Checkout Time!

When the items have been entered and verified, tap "Charge $xxx.xx" to complete the transaction. 

If the transaction is going to be "cash" look for the "Tendered" button.  Just like the big box checkout cash registers, you can enter the amount of cash that is handed to you, and the app will calculate the change.

There is also a "check" option in the "other payment" selection, but this assumes the check will be for the exact amount

Next comes the "receipt"   While you can shell out big bucks for a battery operated bluetooth printer, the easiest option is for the Square app to send a professional looking receipt to either an email address or as text message to a cellphone number.  (You can always hand write a paper receipt if you or the customer wants one, so, keep a sales pad handy)

When sending a text message receipt to a phone number, that phone number must be a cellphone number.  If a home or business phone number is entered, even if the number can actually receive text messages (such as a Google Voice telephone number) Square will not send a text message.  The text message will contain only your name and the total amount of the sale, but it will also contain a link that will take the customer to a page showing the complete transaction receipt.  Receipts sent to an email address will contain the entire sales list by item.

For your information, the downloadable transaction list will show the payment type for each transaction... cash, credit card, check, etc.

Finally, if you need to record your customer's contact information, do not assume that since their email or cellphone number is entered in order to receive a transaction receipt that those will be available after the show.  After the customer enters this information at the time of checkout, Square hides it to protect the customer's privacy.  So, if you need contact information, remember to ask the customer for it separately after the transaction is complete.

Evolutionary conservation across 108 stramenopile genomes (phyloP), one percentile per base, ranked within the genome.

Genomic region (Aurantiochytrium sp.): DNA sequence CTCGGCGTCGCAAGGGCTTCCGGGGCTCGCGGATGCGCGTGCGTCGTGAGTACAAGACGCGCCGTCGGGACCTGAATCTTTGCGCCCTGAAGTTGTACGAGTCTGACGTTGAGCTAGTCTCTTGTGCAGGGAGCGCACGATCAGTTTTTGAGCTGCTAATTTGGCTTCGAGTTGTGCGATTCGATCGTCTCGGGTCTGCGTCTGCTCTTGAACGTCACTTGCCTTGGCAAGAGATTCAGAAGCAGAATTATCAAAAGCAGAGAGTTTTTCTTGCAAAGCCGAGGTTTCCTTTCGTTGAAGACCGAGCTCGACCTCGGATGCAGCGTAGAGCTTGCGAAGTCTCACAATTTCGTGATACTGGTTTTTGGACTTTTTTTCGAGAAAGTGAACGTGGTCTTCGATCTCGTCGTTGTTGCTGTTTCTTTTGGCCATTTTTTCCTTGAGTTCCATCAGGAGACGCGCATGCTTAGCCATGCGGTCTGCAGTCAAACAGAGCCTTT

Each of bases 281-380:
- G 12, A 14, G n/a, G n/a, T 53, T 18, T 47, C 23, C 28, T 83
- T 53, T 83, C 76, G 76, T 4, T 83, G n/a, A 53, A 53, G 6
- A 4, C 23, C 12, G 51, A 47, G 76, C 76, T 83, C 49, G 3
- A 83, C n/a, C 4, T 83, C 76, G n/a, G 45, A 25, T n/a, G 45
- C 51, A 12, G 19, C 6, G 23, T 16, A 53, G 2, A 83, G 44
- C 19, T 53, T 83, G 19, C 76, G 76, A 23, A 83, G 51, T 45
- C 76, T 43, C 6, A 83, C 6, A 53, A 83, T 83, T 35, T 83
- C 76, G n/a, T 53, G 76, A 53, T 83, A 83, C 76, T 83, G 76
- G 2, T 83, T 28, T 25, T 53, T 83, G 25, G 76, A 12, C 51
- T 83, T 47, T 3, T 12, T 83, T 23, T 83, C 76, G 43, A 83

Offline Mode (New!)

Square just added the ability (Oct 2014) to take credit card payments where an internet connection is not available.  This means that you can take unverified credit card payments at any location where there is no data connection available, then process those payments later when an internet connection is available.

When you have the latest update for the Square Register App installed, and want the ability to take "offline" credit card payments;

While the percentage charged for credit card transactions remains the same without a data connection, when you take a cc payment with no data connection, you will not know if the card will be "declined" a the time of the sale, and, if the card is declined when you process the payments later, it will be your responsibility to contact the customer to obtain payment,  So, when working "offline" it is important that you get credit card customer's contact information at the time of the sale.